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The Ray Collett Rare & Extraordinary Plants Lecture Series

The UCSC Arboretum invites the community to be inspired by our wonderfully diverse lecture series. From island conservation to plant evolution, from reptiles to pollinators, from Mexico to Australia and back to California – please join us.

All lectures are open to the public. Unless otherwise indicated, lectures are in the Arboretum's Horticulture II Building and start at 7:00pm, with a potluck beginning at 6pm. Arboretum members $5, non-members $10, UCSC students free.

November 2014
Greg King: Protecting the Wild and Scenic Smith River
Easter Lilies vs. Salmon: How Ornamental Plant Production Threatens California's Healthiest Fish Populations
Sunday, November 9, 2014—4:00pm
Award winning journalist Greg King presents his breathtaking photos of the Smith River, in the far northwestern corner of California, while discussing the threat of pesticides and other impacts to this last of the state's wild rivers.
The Smith River is the only major undammed river in California, and it is one of the cleanest and most beautiful rivers in the world. Scientists are relying on the Smith River to maintain healthy populations of salmon and steelhead in order to have viable wild stocks that can recolonize other California and Oregon streams into the future. Yet even on the Smith River salmonids face an uphill battle against a damaged lower reach, and against ongoing pesticide use on Easter lily farms that surround the Smith River estuary.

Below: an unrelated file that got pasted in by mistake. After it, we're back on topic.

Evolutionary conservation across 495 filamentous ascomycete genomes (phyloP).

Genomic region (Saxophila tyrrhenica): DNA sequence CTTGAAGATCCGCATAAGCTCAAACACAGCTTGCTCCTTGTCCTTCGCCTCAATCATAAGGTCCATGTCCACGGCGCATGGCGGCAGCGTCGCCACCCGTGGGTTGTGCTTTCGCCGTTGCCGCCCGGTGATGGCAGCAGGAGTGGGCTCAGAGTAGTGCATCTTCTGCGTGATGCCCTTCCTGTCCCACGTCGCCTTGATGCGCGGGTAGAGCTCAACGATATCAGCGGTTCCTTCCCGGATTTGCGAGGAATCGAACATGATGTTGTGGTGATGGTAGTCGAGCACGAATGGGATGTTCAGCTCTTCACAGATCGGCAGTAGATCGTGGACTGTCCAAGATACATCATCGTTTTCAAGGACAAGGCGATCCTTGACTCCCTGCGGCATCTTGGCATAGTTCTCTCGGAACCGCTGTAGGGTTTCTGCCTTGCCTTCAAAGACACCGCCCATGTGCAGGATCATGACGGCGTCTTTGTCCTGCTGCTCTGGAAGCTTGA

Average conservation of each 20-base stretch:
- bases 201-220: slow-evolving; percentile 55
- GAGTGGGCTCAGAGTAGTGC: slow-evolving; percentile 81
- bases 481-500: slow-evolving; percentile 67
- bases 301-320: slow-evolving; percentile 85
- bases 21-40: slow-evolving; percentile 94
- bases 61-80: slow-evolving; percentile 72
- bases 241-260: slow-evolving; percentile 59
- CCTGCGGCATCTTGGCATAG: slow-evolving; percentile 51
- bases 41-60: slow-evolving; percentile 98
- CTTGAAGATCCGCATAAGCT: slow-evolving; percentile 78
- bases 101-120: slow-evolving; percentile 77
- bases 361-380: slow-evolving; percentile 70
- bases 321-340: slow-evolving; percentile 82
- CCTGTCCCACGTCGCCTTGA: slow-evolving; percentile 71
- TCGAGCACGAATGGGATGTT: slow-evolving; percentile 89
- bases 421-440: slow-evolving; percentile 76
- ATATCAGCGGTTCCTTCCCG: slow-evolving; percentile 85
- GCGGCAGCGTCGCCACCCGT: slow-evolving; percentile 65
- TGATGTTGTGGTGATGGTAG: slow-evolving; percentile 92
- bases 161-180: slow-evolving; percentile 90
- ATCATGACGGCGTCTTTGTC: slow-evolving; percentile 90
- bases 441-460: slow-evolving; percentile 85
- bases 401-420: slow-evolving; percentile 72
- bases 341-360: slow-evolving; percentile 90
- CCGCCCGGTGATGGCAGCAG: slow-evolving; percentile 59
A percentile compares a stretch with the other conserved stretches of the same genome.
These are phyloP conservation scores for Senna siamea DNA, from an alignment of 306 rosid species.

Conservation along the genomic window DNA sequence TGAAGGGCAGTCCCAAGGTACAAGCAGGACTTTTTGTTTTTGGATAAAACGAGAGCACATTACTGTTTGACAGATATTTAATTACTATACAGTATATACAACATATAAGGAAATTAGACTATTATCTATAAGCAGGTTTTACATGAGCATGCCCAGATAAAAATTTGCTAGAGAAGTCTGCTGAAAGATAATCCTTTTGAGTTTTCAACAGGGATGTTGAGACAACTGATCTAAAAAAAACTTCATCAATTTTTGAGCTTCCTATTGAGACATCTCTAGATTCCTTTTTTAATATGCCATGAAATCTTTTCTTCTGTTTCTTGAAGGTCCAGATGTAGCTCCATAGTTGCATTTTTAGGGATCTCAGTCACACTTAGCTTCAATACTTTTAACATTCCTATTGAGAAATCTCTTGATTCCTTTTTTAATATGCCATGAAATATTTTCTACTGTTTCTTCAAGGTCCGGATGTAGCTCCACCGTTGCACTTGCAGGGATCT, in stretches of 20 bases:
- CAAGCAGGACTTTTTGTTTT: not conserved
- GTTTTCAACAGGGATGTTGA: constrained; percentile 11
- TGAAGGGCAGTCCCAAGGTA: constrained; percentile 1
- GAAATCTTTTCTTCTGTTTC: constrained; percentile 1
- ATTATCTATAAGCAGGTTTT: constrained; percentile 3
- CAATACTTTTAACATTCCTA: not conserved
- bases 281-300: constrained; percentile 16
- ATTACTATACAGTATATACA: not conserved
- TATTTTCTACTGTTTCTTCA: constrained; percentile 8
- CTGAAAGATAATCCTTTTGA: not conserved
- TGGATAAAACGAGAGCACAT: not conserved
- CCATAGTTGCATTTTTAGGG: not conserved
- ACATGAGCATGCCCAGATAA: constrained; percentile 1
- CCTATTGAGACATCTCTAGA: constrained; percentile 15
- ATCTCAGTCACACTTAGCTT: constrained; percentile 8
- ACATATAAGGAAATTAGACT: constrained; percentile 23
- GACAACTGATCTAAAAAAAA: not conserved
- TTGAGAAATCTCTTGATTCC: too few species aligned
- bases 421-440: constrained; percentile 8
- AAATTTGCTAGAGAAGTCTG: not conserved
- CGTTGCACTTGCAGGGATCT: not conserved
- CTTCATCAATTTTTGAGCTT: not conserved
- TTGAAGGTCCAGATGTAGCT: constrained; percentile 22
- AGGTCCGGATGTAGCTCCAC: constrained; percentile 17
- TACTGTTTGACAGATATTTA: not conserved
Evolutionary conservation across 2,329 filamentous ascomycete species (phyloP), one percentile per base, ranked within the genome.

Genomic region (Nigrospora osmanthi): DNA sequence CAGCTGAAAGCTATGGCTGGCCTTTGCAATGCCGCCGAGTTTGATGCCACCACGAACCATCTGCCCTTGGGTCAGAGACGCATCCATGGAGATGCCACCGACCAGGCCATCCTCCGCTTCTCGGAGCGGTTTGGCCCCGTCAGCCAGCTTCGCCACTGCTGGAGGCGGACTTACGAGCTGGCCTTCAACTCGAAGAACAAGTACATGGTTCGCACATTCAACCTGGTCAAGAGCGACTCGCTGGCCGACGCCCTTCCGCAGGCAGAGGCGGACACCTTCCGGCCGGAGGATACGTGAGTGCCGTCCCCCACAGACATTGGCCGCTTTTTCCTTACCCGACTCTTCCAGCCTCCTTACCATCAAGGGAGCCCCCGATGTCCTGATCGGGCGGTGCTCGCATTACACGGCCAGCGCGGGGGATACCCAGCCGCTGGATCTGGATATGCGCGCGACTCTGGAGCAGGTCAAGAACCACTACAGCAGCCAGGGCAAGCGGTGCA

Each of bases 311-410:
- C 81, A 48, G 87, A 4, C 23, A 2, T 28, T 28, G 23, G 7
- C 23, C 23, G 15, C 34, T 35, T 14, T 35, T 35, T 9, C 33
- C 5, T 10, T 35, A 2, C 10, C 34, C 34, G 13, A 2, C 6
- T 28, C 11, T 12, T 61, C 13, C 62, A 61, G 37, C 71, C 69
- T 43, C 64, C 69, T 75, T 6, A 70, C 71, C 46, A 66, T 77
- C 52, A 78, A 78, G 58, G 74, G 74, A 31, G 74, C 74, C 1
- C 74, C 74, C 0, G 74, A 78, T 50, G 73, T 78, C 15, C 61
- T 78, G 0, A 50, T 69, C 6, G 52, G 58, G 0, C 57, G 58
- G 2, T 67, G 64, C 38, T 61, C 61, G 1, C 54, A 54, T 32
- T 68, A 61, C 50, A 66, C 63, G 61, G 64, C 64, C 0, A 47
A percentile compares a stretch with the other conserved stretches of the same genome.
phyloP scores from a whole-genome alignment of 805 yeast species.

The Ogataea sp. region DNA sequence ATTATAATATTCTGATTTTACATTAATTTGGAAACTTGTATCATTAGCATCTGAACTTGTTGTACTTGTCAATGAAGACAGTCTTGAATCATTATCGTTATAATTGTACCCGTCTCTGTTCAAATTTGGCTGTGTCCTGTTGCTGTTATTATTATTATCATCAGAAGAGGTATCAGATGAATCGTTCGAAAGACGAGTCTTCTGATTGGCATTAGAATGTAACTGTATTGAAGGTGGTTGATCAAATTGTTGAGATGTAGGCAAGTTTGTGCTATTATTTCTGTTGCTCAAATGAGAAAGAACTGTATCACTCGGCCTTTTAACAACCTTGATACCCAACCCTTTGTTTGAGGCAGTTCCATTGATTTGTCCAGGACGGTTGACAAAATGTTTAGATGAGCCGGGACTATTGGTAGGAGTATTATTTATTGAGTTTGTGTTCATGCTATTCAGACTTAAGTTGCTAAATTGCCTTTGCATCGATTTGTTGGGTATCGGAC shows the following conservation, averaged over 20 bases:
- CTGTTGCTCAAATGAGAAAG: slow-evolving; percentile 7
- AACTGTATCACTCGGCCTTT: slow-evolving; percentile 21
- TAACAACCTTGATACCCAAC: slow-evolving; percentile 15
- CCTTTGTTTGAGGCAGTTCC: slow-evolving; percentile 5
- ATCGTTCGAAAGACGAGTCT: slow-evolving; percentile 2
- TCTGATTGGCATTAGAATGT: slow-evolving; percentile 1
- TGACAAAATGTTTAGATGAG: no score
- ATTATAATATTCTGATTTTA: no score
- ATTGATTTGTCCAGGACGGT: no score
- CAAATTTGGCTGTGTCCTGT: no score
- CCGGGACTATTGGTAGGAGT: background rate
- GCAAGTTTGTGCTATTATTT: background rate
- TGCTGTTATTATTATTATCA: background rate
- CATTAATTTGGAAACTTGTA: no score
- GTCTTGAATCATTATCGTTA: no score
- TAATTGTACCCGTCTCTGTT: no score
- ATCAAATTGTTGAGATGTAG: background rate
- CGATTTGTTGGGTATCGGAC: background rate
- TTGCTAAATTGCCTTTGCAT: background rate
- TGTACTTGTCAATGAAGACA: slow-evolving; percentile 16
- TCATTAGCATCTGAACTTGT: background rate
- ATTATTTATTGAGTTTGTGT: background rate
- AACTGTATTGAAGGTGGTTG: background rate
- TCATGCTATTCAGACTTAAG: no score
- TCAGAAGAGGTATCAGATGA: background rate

Greg King Biography:

After graduating from UC Santa Cruz (Politics, 1985) Greg King returned to his native Sonoma County and became a reporter for The Paper, a weekly newspaper in King's hometown of Guerneville. Among many other subjects, King covered timber politics, which earned him a 1986 Lincoln Steffens Investigative Journalism Award for exposing illegal logging practices by timber giant Louisiana Pacific Corp., and approval thereof by the California Department of Forestry. King's articles led to a lawsuit against LP, which eventually resulted in permanent protection of 10,000 acres of redwood forestland in western Sonoma County. King's timber investigations led him to Humboldt County, where, in 1986, he co-founded the movement to stop Maxxam’s Corp.'s planned liquidation of the last significant ancient redwood groves outside of parks. In early 1987 King discovered and named Headwaters Forest, then the largest remaining ancient redwood grove outside of parks. Headwaters was permanently protected in 1999. King’s family goes back five generations on the North Coast. During the 19th century the Kings owned one of Sonoma County’s largest redwood mills, the King-Starrett Mill in Monte Rio. The King Ranch in Sonoma County and the King Range Mountains in Humboldt County are named for his ancestors. In 1999 King founded the non-profit Smith River Project, dedicated to protecting California’s wildest river, and in 2004 he founded Siskiyou Land Conservancy, a land trust and advocacy organization that serves five counties in northwestern California. King is currently writing a book, The Ghost Forest, a history of the redwood ecosystem and redwood logging and protection efforts. His latest book, Rumors of Glory, the co-written memoir of Canadian rock star Bruce Cockburn, will be published by HarperOne on November 4, 2014.